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F. Carbonaro, T. Andrew, D. A. Mackey, T. D. Spector, C. J. Hammond; The Effect of Repeated Measurements on Heritability: A Twin Study. Invest. Ophthalmol. Vis. Sci. 2008;49(13):5429. doi: https://doi.org/.
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© ARVO (1962-2015); The Authors (2016-present)
Heritability (h2) is the amount of variation explained by genetic factors; the rest being explained by environmental factors. h2 values are often used to estimate the statistical power of planned linkage or association studies. The environmental component is known to be affected by measurement error; the higher the measurement error, the lower the h2. We set out to determine whether repeated measurements had an effect on the outcome of the heritability of two separate parameters measured by two different instruments.
Monozygotic (MZ) and dizygotic (DZ) twin pairs from the TwinsUK Adult Twin Registry, were examined using 2 types of tonometer; the Goldmann Tonometer and the Pascal-Dynamic Contour Tonometer (DCT). Two readings per eye were taken with each instrument. A separate parameter measured by each instrument was chosen for the analysis. The parameters used were Intraocular Pressure (IOP) using the Goldmann and Ocular Pulse Amplitude (OPA) using the DCT. h2 of these parameters was calculated using a structural equation modelling program (Mx). The h2 of each parameter was compared when one, two and four readings were used in the analysis.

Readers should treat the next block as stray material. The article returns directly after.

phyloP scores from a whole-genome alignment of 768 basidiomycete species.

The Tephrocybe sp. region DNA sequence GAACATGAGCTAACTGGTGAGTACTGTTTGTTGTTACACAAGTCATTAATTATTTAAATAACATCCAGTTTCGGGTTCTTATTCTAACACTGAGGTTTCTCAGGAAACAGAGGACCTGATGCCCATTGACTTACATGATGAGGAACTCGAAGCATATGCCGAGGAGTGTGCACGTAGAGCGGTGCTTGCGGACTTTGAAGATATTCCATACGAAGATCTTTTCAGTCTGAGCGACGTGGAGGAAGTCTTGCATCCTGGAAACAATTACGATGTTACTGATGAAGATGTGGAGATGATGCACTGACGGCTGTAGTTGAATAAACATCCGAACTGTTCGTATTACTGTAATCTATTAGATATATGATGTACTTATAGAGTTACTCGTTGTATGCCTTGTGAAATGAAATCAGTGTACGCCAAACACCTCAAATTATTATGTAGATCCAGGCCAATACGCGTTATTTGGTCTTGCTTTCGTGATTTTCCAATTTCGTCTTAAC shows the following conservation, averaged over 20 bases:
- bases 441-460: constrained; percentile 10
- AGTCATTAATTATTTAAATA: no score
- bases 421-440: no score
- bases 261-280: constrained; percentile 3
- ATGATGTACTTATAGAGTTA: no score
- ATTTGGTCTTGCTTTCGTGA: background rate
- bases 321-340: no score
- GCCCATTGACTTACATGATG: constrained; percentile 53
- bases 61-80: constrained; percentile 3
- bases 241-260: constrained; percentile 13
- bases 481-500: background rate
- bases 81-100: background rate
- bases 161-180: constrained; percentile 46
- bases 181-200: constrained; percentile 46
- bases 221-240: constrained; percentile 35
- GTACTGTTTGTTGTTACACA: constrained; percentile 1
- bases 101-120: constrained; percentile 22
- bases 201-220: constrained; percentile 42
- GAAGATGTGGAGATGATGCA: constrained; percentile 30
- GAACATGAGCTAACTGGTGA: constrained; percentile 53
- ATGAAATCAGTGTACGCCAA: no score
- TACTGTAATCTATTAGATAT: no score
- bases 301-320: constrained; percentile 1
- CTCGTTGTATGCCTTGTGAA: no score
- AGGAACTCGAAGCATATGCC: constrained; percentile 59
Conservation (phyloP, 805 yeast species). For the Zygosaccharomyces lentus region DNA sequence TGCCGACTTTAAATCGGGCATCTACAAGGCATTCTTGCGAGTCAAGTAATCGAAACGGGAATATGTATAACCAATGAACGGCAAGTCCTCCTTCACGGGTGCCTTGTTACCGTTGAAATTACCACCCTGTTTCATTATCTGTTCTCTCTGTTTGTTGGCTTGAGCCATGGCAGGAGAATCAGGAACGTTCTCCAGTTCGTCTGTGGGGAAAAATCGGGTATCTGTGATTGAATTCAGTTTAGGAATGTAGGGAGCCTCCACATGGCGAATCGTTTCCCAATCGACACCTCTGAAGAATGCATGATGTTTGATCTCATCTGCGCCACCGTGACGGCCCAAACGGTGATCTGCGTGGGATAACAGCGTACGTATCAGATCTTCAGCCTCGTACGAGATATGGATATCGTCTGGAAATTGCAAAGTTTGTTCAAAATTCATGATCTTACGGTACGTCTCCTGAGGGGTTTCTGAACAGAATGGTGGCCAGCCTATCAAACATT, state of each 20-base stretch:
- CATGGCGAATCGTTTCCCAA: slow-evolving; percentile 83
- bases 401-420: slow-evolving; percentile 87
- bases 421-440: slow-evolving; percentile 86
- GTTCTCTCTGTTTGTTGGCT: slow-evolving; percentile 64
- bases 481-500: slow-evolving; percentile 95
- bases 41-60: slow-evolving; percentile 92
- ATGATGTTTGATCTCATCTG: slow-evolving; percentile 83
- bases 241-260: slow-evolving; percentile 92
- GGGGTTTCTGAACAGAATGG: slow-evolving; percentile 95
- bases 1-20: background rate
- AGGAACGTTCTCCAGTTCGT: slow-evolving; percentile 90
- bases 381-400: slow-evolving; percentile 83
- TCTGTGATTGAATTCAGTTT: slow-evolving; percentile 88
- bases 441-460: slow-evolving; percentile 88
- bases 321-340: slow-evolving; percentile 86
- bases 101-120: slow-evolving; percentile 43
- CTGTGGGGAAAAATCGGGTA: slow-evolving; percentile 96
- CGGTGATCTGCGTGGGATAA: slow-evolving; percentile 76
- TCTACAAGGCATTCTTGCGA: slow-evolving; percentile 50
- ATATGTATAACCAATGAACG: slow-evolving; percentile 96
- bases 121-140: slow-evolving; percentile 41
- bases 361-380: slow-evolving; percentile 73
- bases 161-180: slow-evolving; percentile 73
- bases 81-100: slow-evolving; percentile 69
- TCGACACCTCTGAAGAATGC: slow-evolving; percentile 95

416 pairs of twins (211 MZ, 205 DZ) were examined, with a mean age of 53 years (range 16-81). Most were female (91.9%) and all were Caucasian. Mean IOP was 15.3mmHg (SD 2.7) and mean OPA was 2.8mmHg (SD 0.9). The h2 of IOP measured by Goldmann increased with one: 0.54 (95% CI: 0.45-0.61), two: 0.55 (95% CI: 0.45-0.63) and four: 0.6 (95% CI: 0.52-0.67) readings. The h2 of OPA also increased with one: 0.5 (95% CI: 0.38-0.6), two: 0.65 (95% CI: 0.55-0.74) and four: 0.68 (95% CI: 0.58-0.76) readings.
Heritability increases with increasing number of readings of IOP, by reducing measurement error. Future genetic studies may increase power to detect genetic associations by using the mean of several readings for both eyes, rather than a single reading from one eye.
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